CHALLENGE: When the City of Greenwood, Ind., began an 18-month-long endeavor to redevelop Old City Park, its goal was to transform the city’s oldest park, one with a prominent location in the heart of downtown. The City partnered with landscape architecture firm REA to develop and implement a new vision for the park. REA’s design worked with the natural systems of the site to guide the layout of park destinations, amenities, and pathways.
“Old City Park was a centerpiece of community connection for over 100 years,” says Director of Greenwood Parks and Recreation Department Rob Taggart. But it had become a neglected park. A roadway bisected green spaces, though without walkways it was not a “welcoming place,” explains City of Greenwood Capital Projects Manager Kevin Steinmetz. A playground was in disrepair, and the park itself is in a floodplain, often making it unusable. “We closed the park and began the work to transform it in a way that respected its history and also looked to the future,” says Steinmetz.
INFLUENCE: An 18-foot-wide promenade provides connectivity to the park’s primary destinations, including a pedestrian bridge, playscape, event lawn, game/fitness area, and restored stream corridor. Landscape Forms’ Neoliviano benches and Ashbery area lights are placed along the promenade, trails, and throughout the programmed areas. The City of Greenwood has standardized these products as well as Chase litter/recycling receptacles for its redevelopment projects. “A standard set of site elements creates connectivity throughout the city and says, ‘This is public space.’ They become elements of the city’s brand,” explains Steinmetz. City leaders were attracted to Ashbery’s balancing of the past and the future. “Greenwood is both an old city and, as a suburb of Indianapolis, a constantly growing city,” says Taggart. “An LED fixture that emulates gas lamps respects our past and also looks forward. Ashbery lights are authentic to our culture.”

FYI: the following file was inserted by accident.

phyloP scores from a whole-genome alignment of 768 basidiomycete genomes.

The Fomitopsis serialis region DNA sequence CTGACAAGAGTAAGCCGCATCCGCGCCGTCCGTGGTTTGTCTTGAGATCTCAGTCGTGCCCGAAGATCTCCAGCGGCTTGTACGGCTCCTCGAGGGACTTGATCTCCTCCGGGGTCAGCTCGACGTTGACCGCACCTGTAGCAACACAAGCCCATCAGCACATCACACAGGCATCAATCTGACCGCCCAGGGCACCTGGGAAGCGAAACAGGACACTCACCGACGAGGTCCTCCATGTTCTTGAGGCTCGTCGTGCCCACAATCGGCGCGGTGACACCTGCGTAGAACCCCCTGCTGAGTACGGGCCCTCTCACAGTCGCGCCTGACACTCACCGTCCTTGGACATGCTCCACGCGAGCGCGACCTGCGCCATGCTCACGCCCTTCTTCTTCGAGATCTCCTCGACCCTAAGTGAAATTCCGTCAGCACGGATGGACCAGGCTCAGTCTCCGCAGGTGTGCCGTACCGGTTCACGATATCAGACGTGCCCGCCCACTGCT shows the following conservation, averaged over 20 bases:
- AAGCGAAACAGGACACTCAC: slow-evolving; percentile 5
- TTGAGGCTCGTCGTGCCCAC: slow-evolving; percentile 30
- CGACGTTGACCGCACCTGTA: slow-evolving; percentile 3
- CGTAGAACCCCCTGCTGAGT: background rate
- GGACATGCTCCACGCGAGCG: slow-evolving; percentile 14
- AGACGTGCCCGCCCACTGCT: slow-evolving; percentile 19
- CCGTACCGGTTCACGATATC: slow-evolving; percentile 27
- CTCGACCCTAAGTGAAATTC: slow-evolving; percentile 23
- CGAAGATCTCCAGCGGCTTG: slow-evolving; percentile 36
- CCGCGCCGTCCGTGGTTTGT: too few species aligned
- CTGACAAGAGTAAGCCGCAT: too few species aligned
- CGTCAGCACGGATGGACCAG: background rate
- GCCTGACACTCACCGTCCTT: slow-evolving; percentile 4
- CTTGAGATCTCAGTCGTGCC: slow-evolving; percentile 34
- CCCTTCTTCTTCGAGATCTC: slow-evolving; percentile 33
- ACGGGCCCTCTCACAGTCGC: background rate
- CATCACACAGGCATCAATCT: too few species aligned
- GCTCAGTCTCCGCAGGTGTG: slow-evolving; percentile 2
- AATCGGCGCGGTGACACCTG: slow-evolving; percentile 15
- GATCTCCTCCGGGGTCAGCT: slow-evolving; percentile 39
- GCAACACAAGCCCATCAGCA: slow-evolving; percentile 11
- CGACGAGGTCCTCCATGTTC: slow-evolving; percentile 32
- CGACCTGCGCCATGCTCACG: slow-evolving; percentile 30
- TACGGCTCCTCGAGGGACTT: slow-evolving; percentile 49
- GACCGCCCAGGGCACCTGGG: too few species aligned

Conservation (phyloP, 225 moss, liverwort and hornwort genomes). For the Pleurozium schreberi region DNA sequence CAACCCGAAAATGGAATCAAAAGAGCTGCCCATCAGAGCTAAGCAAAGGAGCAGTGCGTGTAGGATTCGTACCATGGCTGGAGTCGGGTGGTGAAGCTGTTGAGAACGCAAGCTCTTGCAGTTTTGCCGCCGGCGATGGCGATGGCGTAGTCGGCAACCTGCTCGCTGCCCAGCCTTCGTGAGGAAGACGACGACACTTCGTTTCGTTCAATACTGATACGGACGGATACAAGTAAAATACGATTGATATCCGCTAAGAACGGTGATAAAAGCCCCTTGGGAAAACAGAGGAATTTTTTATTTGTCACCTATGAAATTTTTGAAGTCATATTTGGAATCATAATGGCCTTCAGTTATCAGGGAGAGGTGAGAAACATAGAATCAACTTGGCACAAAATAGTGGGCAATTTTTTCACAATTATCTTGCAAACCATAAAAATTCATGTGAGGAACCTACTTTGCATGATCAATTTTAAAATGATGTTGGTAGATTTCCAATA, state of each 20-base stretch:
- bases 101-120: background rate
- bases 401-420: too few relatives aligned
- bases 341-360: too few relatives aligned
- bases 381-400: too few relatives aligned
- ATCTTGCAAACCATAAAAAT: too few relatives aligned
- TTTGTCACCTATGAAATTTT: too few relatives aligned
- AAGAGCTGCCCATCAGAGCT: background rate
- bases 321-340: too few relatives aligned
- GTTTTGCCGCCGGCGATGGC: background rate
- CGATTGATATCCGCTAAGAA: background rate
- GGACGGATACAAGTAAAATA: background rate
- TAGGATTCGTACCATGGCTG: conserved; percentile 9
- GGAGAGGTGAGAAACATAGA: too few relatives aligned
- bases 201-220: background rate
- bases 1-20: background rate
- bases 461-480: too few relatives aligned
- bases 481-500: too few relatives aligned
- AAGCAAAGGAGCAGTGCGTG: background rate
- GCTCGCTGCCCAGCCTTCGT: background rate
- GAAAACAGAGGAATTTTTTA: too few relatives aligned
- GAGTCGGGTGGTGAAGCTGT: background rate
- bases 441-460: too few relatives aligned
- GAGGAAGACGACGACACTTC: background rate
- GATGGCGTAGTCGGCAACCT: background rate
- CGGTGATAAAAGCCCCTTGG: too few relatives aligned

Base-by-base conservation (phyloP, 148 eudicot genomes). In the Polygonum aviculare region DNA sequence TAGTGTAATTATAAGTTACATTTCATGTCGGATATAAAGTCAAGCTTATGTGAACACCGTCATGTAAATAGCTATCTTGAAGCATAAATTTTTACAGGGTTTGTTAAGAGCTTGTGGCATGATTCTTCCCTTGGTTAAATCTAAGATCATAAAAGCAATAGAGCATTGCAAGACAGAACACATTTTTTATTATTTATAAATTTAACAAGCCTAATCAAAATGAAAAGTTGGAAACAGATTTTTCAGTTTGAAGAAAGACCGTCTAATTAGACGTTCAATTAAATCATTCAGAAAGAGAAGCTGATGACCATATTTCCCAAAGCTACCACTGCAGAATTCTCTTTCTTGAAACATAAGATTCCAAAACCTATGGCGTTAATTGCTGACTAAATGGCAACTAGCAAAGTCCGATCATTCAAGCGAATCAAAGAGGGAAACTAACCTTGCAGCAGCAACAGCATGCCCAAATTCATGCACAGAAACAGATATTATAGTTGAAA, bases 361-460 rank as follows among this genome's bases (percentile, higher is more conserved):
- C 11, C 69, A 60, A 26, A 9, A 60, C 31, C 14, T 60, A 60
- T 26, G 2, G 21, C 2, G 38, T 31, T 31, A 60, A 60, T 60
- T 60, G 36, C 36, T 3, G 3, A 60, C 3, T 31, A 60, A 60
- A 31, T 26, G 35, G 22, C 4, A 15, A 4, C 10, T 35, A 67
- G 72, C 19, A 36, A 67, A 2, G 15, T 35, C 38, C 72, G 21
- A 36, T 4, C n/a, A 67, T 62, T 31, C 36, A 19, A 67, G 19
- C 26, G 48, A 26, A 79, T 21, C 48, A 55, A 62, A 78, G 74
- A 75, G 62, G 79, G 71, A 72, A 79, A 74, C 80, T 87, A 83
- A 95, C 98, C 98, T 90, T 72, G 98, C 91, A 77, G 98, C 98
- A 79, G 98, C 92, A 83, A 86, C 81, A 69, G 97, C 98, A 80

SOLUTION: The Greenwood community was treated to an entirely new engagement with the six-acre property when the park reopened in 2020. The pedestrian and bicycle promenade connect two of the city’s main road arteries. Pleasant Creek has been brought back to a more natural state with native species surrounding its feathered banks. One of the park’s prominent destinations is the playscape, which features a 20-foot-tall cube tower, the first of its kind in Indiana and only one of three in the United States. Several Arne multi-fixture area lights placed around the playscape add the additional light levels the City desired. “The Arne lights serve as a safety feature but their thin profile design doesn’t obstruct,” says Taggart. The game/fitness area, with its foosball tables, cornhole boards, and bocce ball courts, invite play for all ages. Arne catenary lights with diffused lenses create a softer visual experience in the bocce courts. “Each of the amenities was designed with respect to the site’s natural topography, drainage, and connectivity. We studied every element carefully and were intentional about creating a space that felt welcoming to everyone. This truly is a community park,” says Taggart.
“The redevelopment of Old City Park created a place that simply hadn’t existed in Greenwood,” says Osburn. “It’s now a downtown destination that will be a catalyst for transformation of and engagement with downtown, helping attract and retain residents and businesses.”